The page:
Klassiki are proud to partner with goEast Film Festival, one of the world’s leading celebrations of cinema from Central and Eastern Europe.


Based in Wiesbaden, Germany, goEast Film Festival has brought audiences the best of classic and contemporary Central and Eastern European cinema since 2001. Klassiki is proud to be the festival’s online partner in 2023. From 27 April – 18 May, we will be streaming a selection of features from this year’s programme, as well as the full line-up from the festival’s Rheinman Short Film competition.

Alongside these films, we will also be hosting recordings from the festival’s symposium, which this year will see filmmakers, academics, and archivists from across the region tackling the topic of decolonisation and the post-Soviet screen. And on the Klassiki Journal, we will publish interviews with festival curators and filmmakers about the past, present, and future of Eastern European cinema.

Screening online from 27 April – 18 May.
1968 | Volodymyr Denysenko
Screening online from 27 April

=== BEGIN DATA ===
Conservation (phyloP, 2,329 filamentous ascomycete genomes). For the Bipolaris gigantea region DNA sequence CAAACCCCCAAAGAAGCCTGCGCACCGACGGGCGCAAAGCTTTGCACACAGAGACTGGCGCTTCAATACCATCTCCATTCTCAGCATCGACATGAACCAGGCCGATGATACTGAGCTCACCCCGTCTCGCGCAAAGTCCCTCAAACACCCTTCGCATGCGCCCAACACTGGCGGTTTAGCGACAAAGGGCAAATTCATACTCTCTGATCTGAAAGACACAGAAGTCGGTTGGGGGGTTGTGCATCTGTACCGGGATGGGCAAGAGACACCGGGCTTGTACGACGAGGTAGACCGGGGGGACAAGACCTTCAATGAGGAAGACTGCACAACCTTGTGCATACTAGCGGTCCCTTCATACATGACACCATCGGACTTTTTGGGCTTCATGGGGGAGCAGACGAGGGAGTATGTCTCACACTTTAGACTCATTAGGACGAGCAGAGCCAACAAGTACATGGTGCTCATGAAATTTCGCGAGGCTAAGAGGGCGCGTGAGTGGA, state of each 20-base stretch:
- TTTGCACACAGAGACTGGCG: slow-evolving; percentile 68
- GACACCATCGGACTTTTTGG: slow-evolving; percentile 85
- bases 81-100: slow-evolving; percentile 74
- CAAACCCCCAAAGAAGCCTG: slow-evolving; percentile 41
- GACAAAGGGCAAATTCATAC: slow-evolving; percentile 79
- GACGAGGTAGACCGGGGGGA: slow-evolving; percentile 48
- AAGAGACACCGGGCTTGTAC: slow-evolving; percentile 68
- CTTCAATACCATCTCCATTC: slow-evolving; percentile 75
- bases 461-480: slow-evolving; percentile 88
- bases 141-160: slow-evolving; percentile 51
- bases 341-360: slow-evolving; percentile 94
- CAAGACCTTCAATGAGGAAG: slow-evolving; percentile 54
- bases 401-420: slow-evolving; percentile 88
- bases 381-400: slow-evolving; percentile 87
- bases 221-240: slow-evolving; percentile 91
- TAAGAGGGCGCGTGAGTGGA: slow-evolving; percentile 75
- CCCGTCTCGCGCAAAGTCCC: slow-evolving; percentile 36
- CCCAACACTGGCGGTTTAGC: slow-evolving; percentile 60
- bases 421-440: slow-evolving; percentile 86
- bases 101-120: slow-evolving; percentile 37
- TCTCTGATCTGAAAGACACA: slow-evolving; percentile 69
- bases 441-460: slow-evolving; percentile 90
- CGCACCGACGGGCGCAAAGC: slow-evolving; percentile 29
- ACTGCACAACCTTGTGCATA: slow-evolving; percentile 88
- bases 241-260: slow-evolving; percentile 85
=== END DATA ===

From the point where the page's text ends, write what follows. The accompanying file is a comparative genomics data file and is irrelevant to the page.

Denysenko’s masterpiece is a searing partisan drama set in Nazi-occupied Ukraine. Banned on release, it has since been acclaimed as a neglected classic of Ukrainian poetic cinema.
This Is What I Remember
2022 | Aktan Arym Kubat
Screening online from 27 April

The latest film from the modern master of Kyrgyz cinema, This Is What I Remember tells the story of an amnesiac elderly man returning to his homeland after years spent labouring in Russia.
See You In Chechnya
2016 | Alex Kvatashidze
Screening online from 27 April

Alex Kvatashidze’s autobiographical documentary recounts his time as an accidental war correspondent in the brutal Chechen conflicts that reshaped the Caucasus at the turn of the millennium.
Native Edition: Short Film Programme
Presenting seven shorts exploring the lives of marginal and native populations in the post-Soviet space.
Screening online from 27 April

Ranging from Uzbekistan to Chechnya and the Sakha Republic of Arctic Russia, these shorts highlight communities, traditions, and conflicts that are often forgotten in mainstream filmmaking.
Decolonising the (post-)Soviet screen
Screening online from 4 May

In a series of nine panel discussions, experts from the across the region explore how filmmakers, curators, and archivists are rethinking “post-Soviet cinema”.
Roundtable: Where next for “post-Soviet“ cinema?
On the Klassiki Journal, we speak to the curators of goEast Film Festival about how their work has changed in the light of Russia’s war on Ukraine, and the future of Eastern European film as both practice and concept.
Read more: filmmaker interviews
Read exclusive interviews with filmmakers showing their works at this year’s festival, only on the Klassiki Journal.